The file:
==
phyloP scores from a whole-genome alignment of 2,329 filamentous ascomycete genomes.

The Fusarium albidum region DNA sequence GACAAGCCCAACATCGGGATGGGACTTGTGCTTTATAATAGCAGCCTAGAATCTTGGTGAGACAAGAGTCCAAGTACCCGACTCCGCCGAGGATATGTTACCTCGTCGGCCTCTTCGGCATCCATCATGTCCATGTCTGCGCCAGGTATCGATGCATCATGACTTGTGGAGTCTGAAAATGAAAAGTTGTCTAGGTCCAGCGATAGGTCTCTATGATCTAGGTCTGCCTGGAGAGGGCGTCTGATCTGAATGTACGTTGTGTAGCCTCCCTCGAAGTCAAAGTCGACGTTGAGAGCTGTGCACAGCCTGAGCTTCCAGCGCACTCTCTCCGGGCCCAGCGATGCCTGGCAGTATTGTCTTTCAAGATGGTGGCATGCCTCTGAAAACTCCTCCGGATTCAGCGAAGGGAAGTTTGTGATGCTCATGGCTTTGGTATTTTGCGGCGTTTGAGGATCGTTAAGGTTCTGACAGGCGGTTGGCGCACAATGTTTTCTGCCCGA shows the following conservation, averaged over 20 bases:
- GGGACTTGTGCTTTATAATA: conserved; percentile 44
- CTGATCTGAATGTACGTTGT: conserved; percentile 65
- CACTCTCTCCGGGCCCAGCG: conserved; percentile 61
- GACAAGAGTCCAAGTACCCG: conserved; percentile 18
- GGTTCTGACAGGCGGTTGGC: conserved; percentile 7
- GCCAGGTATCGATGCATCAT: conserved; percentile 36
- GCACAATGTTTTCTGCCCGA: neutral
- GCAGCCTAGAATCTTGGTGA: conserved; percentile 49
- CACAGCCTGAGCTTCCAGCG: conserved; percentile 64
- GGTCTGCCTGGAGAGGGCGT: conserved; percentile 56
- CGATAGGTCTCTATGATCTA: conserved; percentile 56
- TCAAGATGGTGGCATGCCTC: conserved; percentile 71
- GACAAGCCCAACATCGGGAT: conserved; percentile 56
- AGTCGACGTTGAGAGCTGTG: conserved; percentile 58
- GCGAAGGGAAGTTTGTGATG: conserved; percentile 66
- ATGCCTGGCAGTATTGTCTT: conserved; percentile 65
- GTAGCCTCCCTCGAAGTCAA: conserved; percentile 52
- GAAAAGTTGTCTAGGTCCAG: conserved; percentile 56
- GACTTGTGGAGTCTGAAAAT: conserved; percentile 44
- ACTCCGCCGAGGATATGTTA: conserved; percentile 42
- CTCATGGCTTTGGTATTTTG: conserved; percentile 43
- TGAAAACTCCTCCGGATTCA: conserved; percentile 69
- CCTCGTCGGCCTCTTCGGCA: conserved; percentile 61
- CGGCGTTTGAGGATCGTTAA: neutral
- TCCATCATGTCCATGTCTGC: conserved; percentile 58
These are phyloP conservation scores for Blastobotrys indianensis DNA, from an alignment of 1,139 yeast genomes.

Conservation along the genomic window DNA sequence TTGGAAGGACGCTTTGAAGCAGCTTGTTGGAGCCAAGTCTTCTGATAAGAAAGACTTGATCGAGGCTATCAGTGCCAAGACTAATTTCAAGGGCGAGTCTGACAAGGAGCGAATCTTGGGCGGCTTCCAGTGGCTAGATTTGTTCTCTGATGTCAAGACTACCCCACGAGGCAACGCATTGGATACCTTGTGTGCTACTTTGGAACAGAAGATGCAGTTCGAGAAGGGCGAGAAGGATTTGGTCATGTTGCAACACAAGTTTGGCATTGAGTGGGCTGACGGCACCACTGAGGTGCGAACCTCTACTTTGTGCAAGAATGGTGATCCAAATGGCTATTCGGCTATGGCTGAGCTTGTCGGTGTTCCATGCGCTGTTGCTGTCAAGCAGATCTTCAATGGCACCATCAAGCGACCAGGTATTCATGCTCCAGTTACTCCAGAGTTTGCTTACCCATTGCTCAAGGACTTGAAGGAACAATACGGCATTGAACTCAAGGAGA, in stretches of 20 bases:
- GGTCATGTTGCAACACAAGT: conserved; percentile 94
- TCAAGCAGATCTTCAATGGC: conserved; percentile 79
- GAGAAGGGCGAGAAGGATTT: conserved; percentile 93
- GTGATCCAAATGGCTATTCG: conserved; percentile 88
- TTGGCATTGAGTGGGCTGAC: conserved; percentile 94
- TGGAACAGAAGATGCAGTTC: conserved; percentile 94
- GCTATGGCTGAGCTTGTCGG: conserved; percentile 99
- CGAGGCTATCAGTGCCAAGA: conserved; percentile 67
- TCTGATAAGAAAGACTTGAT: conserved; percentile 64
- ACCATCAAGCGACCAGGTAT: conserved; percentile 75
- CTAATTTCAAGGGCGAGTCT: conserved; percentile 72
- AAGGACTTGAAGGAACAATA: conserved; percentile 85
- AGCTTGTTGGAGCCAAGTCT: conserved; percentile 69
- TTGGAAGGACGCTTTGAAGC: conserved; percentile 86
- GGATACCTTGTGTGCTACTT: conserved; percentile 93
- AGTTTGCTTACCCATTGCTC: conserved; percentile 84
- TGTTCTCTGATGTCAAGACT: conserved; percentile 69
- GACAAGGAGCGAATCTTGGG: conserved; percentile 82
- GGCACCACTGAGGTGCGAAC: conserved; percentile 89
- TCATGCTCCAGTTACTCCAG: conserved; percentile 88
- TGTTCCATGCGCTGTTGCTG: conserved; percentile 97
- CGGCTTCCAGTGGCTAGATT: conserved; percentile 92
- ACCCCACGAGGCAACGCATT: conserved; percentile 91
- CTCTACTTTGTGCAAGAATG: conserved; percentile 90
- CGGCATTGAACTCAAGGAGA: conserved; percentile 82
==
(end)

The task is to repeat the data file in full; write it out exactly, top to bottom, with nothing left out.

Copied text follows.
phyloP scores from a whole-genome alignment of 2,329 filamentous ascomycete genomes.

The Fusarium albidum region DNA sequence GACAAGCCCAACATCGGGATGGGACTTGTGCTTTATAATAGCAGCCTAGAATCTTGGTGAGACAAGAGTCCAAGTACCCGACTCCGCCGAGGATATGTTACCTCGTCGGCCTCTTCGGCATCCATCATGTCCATGTCTGCGCCAGGTATCGATGCATCATGACTTGTGGAGTCTGAAAATGAAAAGTTGTCTAGGTCCAGCGATAGGTCTCTATGATCTAGGTCTGCCTGGAGAGGGCGTCTGATCTGAATGTACGTTGTGTAGCCTCCCTCGAAGTCAAAGTCGACGTTGAGAGCTGTGCACAGCCTGAGCTTCCAGCGCACTCTCTCCGGGCCCAGCGATGCCTGGCAGTATTGTCTTTCAAGATGGTGGCATGCCTCTGAAAACTCCTCCGGATTCAGCGAAGGGAAGTTTGTGATGCTCATGGCTTTGGTATTTTGCGGCGTTTGAGGATCGTTAAGGTTCTGACAGGCGGTTGGCGCACAATGTTTTCTGCCCGA shows the following conservation, averaged over 20 bases:
- GGGACTTGTGCTTTATAATA: conserved; percentile 44
- CTGATCTGAATGTACGTTGT: conserved; percentile 65
- CACTCTCTCCGGGCCCAGCG: conserved; percentile 61
- GACAAGAGTCCAAGTACCCG: conserved; percentile 18
- GGTTCTGACAGGCGGTTGGC: conserved; percentile 7
- GCCAGGTATCGATGCATCAT: conserved; percentile 36
- GCACAATGTTTTCTGCCCGA: neutral
- GCAGCCTAGAATCTTGGTGA: conserved; percentile 49
- CACAGCCTGAGCTTCCAGCG: conserved; percentile 64
- GGTCTGCCTGGAGAGGGCGT: conserved; percentile 56
- CGATAGGTCTCTATGATCTA: conserved; percentile 56
- TCAAGATGGTGGCATGCCTC: conserved; percentile 71
- GACAAGCCCAACATCGGGAT: conserved; percentile 56
- AGTCGACGTTGAGAGCTGTG: conserved; percentile 58
- GCGAAGGGAAGTTTGTGATG: conserved; percentile 66
- ATGCCTGGCAGTATTGTCTT: conserved; percentile 65
- GTAGCCTCCCTCGAAGTCAA: conserved; percentile 52
- GAAAAGTTGTCTAGGTCCAG: conserved; percentile 56
- GACTTGTGGAGTCTGAAAAT: conserved; percentile 44
- ACTCCGCCGAGGATATGTTA: conserved; percentile 42
- CTCATGGCTTTGGTATTTTG: conserved; percentile 43
- TGAAAACTCCTCCGGATTCA: conserved; percentile 69
- CCTCGTCGGCCTCTTCGGCA: conserved; percentile 61
- CGGCGTTTGAGGATCGTTAA: neutral
- TCCATCATGTCCATGTCTGC: conserved; percentile 58
These are phyloP conservation scores for Blastobotrys indianensis DNA, from an alignment of 1,139 yeast genomes.

Conservation along the genomic window DNA sequence TTGGAAGGACGCTTTGAAGCAGCTTGTTGGAGCCAAGTCTTCTGATAAGAAAGACTTGATCGAGGCTATCAGTGCCAAGACTAATTTCAAGGGCGAGTCTGACAAGGAGCGAATCTTGGGCGGCTTCCAGTGGCTAGATTTGTTCTCTGATGTCAAGACTACCCCACGAGGCAACGCATTGGATACCTTGTGTGCTACTTTGGAACAGAAGATGCAGTTCGAGAAGGGCGAGAAGGATTTGGTCATGTTGCAACACAAGTTTGGCATTGAGTGGGCTGACGGCACCACTGAGGTGCGAACCTCTACTTTGTGCAAGAATGGTGATCCAAATGGCTATTCGGCTATGGCTGAGCTTGTCGGTGTTCCATGCGCTGTTGCTGTCAAGCAGATCTTCAATGGCACCATCAAGCGACCAGGTATTCATGCTCCAGTTACTCCAGAGTTTGCTTACCCATTGCTCAAGGACTTGAAGGAACAATACGGCATTGAACTCAAGGAGA, in stretches of 20 bases:
- GGTCATGTTGCAACACAAGT: conserved; percentile 94
- TCAAGCAGATCTTCAATGGC: conserved; percentile 79
- GAGAAGGGCGAGAAGGATTT: conserved; percentile 93
- GTGATCCAAATGGCTATTCG: conserved; percentile 88
- TTGGCATTGAGTGGGCTGAC: conserved; percentile 94
- TGGAACAGAAGATGCAGTTC: conserved; percentile 94
- GCTATGGCTGAGCTTGTCGG: conserved; percentile 99
- CGAGGCTATCAGTGCCAAGA: conserved; percentile 67
- TCTGATAAGAAAGACTTGAT: conserved; percentile 64
- ACCATCAAGCGACCAGGTAT: conserved; percentile 75
- CTAATTTCAAGGGCGAGTCT: conserved; percentile 72
- AAGGACTTGAAGGAACAATA: conserved; percentile 85
- AGCTTGTTGGAGCCAAGTCT: conserved; percentile 69
- TTGGAAGGACGCTTTGAAGC: conserved; percentile 86
- GGATACCTTGTGTGCTACTT: conserved; percentile 93
- AGTTTGCTTACCCATTGCTC: conserved; percentile 84
- TGTTCTCTGATGTCAAGACT: conserved; percentile 69
- GACAAGGAGCGAATCTTGGG: conserved; percentile 82
- GGCACCACTGAGGTGCGAAC: conserved; percentile 89
- TCATGCTCCAGTTACTCCAG: conserved; percentile 88
- TGTTCCATGCGCTGTTGCTG: conserved; percentile 97
- CGGCTTCCAGTGGCTAGATT: conserved; percentile 92
- ACCCCACGAGGCAACGCATT: conserved; percentile 91
- CTCTACTTTGTGCAAGAATG: conserved; percentile 90
- CGGCATTGAACTCAAGGAGA: conserved; percentile 82